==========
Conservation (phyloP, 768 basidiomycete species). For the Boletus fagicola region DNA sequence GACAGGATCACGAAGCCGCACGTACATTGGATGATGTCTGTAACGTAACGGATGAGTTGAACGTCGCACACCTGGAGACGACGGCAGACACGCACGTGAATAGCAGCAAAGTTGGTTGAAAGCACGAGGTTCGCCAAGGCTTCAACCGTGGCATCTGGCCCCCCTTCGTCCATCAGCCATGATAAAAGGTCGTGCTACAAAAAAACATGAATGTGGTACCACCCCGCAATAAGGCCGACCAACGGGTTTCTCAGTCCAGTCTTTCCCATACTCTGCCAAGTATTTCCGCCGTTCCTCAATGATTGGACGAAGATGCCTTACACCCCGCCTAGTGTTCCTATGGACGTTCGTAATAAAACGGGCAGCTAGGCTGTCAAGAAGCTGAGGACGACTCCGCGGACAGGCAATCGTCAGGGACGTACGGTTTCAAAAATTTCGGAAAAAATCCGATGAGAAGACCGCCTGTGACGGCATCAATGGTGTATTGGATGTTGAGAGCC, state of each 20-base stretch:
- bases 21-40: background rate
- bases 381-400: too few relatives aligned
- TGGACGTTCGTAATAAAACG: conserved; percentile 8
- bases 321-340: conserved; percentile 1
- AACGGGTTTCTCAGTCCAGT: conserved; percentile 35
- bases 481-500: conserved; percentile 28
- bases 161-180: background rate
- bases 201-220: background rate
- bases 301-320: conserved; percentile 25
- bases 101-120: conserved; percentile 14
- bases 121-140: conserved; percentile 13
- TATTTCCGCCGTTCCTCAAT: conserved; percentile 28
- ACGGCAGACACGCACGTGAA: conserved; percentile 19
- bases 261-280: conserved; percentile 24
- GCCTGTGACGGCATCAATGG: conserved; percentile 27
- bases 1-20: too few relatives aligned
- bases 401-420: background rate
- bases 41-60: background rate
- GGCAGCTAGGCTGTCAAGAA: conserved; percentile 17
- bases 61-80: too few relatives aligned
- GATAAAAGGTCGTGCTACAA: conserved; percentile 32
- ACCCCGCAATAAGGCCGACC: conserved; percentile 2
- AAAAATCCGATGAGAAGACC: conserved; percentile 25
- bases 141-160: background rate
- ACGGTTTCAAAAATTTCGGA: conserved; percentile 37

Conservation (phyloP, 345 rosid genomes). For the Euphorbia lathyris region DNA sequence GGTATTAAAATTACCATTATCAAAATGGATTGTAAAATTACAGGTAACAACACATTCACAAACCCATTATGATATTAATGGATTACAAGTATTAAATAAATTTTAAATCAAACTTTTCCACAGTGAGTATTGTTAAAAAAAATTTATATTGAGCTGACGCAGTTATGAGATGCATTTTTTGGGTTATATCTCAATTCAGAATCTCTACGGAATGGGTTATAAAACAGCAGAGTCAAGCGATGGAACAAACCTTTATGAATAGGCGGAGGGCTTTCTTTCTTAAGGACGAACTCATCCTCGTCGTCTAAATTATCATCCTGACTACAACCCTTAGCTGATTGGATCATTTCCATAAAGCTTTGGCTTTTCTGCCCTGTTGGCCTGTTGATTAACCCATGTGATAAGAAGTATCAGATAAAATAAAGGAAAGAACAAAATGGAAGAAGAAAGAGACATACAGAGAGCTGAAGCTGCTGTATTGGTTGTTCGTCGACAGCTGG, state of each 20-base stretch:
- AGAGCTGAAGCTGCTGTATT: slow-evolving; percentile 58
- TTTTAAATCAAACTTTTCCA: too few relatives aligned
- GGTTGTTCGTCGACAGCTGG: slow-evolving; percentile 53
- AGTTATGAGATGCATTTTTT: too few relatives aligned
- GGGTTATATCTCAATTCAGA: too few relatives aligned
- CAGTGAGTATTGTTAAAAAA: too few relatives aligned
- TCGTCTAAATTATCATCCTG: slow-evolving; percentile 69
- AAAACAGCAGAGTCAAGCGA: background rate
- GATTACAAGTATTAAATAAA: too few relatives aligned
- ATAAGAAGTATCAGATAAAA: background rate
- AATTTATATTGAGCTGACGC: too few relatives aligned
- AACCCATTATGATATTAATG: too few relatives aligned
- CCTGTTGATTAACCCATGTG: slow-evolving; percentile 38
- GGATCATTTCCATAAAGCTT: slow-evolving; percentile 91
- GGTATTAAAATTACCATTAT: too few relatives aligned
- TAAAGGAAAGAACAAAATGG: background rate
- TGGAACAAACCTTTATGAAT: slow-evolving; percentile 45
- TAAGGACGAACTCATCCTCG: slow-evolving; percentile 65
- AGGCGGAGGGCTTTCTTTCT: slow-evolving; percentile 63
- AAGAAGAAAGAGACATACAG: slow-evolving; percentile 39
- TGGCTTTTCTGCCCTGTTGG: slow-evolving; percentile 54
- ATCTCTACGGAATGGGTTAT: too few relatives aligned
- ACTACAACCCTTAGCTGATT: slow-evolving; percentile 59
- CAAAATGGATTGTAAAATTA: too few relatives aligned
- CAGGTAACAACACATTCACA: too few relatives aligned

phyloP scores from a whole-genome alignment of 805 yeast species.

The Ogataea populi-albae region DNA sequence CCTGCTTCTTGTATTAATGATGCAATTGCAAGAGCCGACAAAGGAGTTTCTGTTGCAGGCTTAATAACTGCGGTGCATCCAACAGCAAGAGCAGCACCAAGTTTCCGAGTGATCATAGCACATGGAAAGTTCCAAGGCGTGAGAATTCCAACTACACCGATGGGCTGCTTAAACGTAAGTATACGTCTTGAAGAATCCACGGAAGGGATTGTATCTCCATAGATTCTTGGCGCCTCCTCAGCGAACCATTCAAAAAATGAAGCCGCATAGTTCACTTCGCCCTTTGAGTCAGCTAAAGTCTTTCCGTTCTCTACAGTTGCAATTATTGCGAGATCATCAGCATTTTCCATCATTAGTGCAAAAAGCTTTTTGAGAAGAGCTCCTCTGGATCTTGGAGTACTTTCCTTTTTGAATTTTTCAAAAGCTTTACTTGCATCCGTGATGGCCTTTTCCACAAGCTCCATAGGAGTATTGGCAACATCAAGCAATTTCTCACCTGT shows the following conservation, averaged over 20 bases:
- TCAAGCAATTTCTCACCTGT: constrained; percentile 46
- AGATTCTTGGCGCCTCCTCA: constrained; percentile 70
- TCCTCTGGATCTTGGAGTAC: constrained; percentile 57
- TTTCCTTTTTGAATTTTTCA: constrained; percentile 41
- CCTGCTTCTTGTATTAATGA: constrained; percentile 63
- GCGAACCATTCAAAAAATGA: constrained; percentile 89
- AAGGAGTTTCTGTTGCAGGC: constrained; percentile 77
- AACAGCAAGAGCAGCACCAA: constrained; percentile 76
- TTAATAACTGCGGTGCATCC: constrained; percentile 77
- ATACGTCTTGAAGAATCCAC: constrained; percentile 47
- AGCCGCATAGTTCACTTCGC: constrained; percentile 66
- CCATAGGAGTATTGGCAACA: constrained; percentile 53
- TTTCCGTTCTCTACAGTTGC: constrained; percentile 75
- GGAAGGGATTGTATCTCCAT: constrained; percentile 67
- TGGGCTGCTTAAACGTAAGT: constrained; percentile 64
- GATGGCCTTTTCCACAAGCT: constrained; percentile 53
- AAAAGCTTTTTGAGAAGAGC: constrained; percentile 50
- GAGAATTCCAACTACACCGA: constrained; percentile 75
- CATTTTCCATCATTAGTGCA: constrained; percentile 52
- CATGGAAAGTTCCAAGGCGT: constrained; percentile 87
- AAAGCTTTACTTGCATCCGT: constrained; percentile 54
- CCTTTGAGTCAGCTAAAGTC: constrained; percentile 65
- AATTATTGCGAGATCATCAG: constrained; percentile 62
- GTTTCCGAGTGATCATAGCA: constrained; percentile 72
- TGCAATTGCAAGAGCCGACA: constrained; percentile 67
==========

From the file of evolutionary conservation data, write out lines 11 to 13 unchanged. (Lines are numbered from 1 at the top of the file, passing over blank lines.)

- bases 101-120: conserved; percentile 14
- bases 121-140: conserved; percentile 13
- TATTTCCGCCGTTCCTCAAT: conserved; percentile 28